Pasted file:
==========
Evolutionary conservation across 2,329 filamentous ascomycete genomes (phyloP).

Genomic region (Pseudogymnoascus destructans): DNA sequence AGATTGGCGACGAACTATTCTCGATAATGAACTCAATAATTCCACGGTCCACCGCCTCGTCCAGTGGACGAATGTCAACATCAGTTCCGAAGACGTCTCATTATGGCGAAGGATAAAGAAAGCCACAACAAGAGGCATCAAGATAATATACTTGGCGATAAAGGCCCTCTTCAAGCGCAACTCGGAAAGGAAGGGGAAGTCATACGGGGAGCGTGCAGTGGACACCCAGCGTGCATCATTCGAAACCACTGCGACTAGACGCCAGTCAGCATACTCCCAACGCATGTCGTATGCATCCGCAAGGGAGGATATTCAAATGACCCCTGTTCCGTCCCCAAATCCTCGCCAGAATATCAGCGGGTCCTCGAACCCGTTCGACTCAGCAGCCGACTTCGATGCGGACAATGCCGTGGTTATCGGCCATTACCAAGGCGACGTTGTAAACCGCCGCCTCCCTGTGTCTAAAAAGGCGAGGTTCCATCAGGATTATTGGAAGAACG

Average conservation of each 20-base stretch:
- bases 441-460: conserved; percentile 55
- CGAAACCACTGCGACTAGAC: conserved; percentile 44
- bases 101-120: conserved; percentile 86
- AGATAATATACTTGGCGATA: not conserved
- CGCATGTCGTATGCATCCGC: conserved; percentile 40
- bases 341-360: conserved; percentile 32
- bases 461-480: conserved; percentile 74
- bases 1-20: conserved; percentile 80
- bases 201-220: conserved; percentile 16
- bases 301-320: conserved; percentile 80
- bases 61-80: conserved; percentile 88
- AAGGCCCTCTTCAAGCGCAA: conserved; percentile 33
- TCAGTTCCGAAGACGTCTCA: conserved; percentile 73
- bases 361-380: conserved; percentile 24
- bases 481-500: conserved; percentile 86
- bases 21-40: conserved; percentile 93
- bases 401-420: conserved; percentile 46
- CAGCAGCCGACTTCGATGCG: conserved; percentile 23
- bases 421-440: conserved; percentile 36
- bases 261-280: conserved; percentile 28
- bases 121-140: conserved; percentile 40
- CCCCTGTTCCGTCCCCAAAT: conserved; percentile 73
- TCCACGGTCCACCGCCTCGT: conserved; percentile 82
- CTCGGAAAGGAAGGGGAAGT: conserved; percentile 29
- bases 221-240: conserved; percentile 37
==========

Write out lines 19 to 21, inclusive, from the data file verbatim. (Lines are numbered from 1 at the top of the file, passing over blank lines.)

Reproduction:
- bases 21-40: conserved; percentile 93
- bases 401-420: conserved; percentile 46
- CAGCAGCCGACTTCGATGCG: conserved; percentile 23